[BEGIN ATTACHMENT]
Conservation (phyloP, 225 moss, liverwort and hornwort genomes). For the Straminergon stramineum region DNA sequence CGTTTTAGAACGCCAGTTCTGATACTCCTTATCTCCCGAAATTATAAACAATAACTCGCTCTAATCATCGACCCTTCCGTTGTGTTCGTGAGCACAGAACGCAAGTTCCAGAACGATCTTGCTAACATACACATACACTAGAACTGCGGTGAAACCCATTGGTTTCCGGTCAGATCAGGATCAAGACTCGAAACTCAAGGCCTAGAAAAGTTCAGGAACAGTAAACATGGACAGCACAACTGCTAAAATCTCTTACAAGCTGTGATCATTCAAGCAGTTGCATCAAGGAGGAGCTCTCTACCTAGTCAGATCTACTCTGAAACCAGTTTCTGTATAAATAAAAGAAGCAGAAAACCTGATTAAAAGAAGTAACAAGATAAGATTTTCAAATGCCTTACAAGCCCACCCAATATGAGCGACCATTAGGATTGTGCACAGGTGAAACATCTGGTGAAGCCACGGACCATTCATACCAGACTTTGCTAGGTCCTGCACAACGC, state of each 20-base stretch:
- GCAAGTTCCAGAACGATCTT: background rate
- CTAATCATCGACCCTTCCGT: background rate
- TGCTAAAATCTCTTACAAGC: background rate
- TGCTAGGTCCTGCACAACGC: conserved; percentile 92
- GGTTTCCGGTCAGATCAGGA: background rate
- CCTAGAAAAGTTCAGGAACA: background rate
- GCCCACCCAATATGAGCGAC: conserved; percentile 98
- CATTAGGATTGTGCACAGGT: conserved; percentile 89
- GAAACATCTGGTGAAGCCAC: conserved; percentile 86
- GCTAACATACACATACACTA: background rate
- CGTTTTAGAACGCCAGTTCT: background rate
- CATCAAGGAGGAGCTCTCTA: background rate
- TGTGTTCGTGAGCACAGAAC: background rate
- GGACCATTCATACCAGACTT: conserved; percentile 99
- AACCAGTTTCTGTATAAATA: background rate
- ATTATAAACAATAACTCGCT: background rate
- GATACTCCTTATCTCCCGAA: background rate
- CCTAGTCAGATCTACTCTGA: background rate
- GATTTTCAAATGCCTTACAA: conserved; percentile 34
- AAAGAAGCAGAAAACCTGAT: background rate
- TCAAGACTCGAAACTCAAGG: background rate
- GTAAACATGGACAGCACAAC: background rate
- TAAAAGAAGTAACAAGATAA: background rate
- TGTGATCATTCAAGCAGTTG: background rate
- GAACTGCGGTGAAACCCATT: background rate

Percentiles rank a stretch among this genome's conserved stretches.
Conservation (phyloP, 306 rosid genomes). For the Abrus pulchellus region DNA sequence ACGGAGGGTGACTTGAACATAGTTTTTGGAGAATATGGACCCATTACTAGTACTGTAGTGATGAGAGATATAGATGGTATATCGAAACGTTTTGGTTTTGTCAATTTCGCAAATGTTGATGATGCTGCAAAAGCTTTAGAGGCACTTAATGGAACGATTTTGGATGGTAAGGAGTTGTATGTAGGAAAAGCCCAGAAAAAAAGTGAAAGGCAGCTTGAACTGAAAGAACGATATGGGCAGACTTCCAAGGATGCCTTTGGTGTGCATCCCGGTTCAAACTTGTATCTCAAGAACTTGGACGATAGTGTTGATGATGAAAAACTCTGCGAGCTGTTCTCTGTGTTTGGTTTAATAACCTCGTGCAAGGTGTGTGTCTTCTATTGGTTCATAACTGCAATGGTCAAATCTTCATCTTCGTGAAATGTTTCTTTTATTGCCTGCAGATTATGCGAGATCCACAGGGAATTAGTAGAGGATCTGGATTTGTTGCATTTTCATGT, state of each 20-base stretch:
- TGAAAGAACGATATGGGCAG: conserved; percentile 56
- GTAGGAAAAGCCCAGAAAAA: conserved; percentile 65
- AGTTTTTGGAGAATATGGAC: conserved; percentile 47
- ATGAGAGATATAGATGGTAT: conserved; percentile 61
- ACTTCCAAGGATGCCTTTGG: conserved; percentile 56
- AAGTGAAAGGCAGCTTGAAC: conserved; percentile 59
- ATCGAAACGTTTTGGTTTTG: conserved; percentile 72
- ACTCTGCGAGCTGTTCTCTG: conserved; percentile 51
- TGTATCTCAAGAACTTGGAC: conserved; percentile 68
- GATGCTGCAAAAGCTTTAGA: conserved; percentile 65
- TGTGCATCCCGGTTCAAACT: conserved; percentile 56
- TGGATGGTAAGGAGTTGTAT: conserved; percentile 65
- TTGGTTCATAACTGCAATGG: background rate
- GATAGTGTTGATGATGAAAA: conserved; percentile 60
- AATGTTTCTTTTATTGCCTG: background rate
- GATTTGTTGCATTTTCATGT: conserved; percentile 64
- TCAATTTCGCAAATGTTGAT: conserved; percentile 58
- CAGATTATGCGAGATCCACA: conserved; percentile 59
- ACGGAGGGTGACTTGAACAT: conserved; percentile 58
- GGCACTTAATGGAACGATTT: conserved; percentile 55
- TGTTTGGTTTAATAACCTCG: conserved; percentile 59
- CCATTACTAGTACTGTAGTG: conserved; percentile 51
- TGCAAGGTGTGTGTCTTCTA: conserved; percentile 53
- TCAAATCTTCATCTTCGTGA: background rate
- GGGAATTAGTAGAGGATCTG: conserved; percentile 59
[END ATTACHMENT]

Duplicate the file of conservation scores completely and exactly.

Conservation (phyloP, 225 moss, liverwort and hornwort genomes). For the Straminergon stramineum region DNA sequence CGTTTTAGAACGCCAGTTCTGATACTCCTTATCTCCCGAAATTATAAACAATAACTCGCTCTAATCATCGACCCTTCCGTTGTGTTCGTGAGCACAGAACGCAAGTTCCAGAACGATCTTGCTAACATACACATACACTAGAACTGCGGTGAAACCCATTGGTTTCCGGTCAGATCAGGATCAAGACTCGAAACTCAAGGCCTAGAAAAGTTCAGGAACAGTAAACATGGACAGCACAACTGCTAAAATCTCTTACAAGCTGTGATCATTCAAGCAGTTGCATCAAGGAGGAGCTCTCTACCTAGTCAGATCTACTCTGAAACCAGTTTCTGTATAAATAAAAGAAGCAGAAAACCTGATTAAAAGAAGTAACAAGATAAGATTTTCAAATGCCTTACAAGCCCACCCAATATGAGCGACCATTAGGATTGTGCACAGGTGAAACATCTGGTGAAGCCACGGACCATTCATACCAGACTTTGCTAGGTCCTGCACAACGC, state of each 20-base stretch:
- GCAAGTTCCAGAACGATCTT: background rate
- CTAATCATCGACCCTTCCGT: background rate
- TGCTAAAATCTCTTACAAGC: background rate
- TGCTAGGTCCTGCACAACGC: conserved; percentile 92
- GGTTTCCGGTCAGATCAGGA: background rate
- CCTAGAAAAGTTCAGGAACA: background rate
- GCCCACCCAATATGAGCGAC: conserved; percentile 98
- CATTAGGATTGTGCACAGGT: conserved; percentile 89
- GAAACATCTGGTGAAGCCAC: conserved; percentile 86
- GCTAACATACACATACACTA: background rate
- CGTTTTAGAACGCCAGTTCT: background rate
- CATCAAGGAGGAGCTCTCTA: background rate
- TGTGTTCGTGAGCACAGAAC: background rate
- GGACCATTCATACCAGACTT: conserved; percentile 99
- AACCAGTTTCTGTATAAATA: background rate
- ATTATAAACAATAACTCGCT: background rate
- GATACTCCTTATCTCCCGAA: background rate
- CCTAGTCAGATCTACTCTGA: background rate
- GATTTTCAAATGCCTTACAA: conserved; percentile 34
- AAAGAAGCAGAAAACCTGAT: background rate
- TCAAGACTCGAAACTCAAGG: background rate
- GTAAACATGGACAGCACAAC: background rate
- TAAAAGAAGTAACAAGATAA: background rate
- TGTGATCATTCAAGCAGTTG: background rate
- GAACTGCGGTGAAACCCATT: background rate

Percentiles rank a stretch among this genome's conserved stretches.
Conservation (phyloP, 306 rosid genomes). For the Abrus pulchellus region DNA sequence ACGGAGGGTGACTTGAACATAGTTTTTGGAGAATATGGACCCATTACTAGTACTGTAGTGATGAGAGATATAGATGGTATATCGAAACGTTTTGGTTTTGTCAATTTCGCAAATGTTGATGATGCTGCAAAAGCTTTAGAGGCACTTAATGGAACGATTTTGGATGGTAAGGAGTTGTATGTAGGAAAAGCCCAGAAAAAAAGTGAAAGGCAGCTTGAACTGAAAGAACGATATGGGCAGACTTCCAAGGATGCCTTTGGTGTGCATCCCGGTTCAAACTTGTATCTCAAGAACTTGGACGATAGTGTTGATGATGAAAAACTCTGCGAGCTGTTCTCTGTGTTTGGTTTAATAACCTCGTGCAAGGTGTGTGTCTTCTATTGGTTCATAACTGCAATGGTCAAATCTTCATCTTCGTGAAATGTTTCTTTTATTGCCTGCAGATTATGCGAGATCCACAGGGAATTAGTAGAGGATCTGGATTTGTTGCATTTTCATGT, state of each 20-base stretch:
- TGAAAGAACGATATGGGCAG: conserved; percentile 56
- GTAGGAAAAGCCCAGAAAAA: conserved; percentile 65
- AGTTTTTGGAGAATATGGAC: conserved; percentile 47
- ATGAGAGATATAGATGGTAT: conserved; percentile 61
- ACTTCCAAGGATGCCTTTGG: conserved; percentile 56
- AAGTGAAAGGCAGCTTGAAC: conserved; percentile 59
- ATCGAAACGTTTTGGTTTTG: conserved; percentile 72
- ACTCTGCGAGCTGTTCTCTG: conserved; percentile 51
- TGTATCTCAAGAACTTGGAC: conserved; percentile 68
- GATGCTGCAAAAGCTTTAGA: conserved; percentile 65
- TGTGCATCCCGGTTCAAACT: conserved; percentile 56
- TGGATGGTAAGGAGTTGTAT: conserved; percentile 65
- TTGGTTCATAACTGCAATGG: background rate
- GATAGTGTTGATGATGAAAA: conserved; percentile 60
- AATGTTTCTTTTATTGCCTG: background rate
- GATTTGTTGCATTTTCATGT: conserved; percentile 64
- TCAATTTCGCAAATGTTGAT: conserved; percentile 58
- CAGATTATGCGAGATCCACA: conserved; percentile 59
- ACGGAGGGTGACTTGAACAT: conserved; percentile 58
- GGCACTTAATGGAACGATTT: conserved; percentile 55
- TGTTTGGTTTAATAACCTCG: conserved; percentile 59
- CCATTACTAGTACTGTAGTG: conserved; percentile 51
- TGCAAGGTGTGTGTCTTCTA: conserved; percentile 53
- TCAAATCTTCATCTTCGTGA: background rate
- GGGAATTAGTAGAGGATCTG: conserved; percentile 59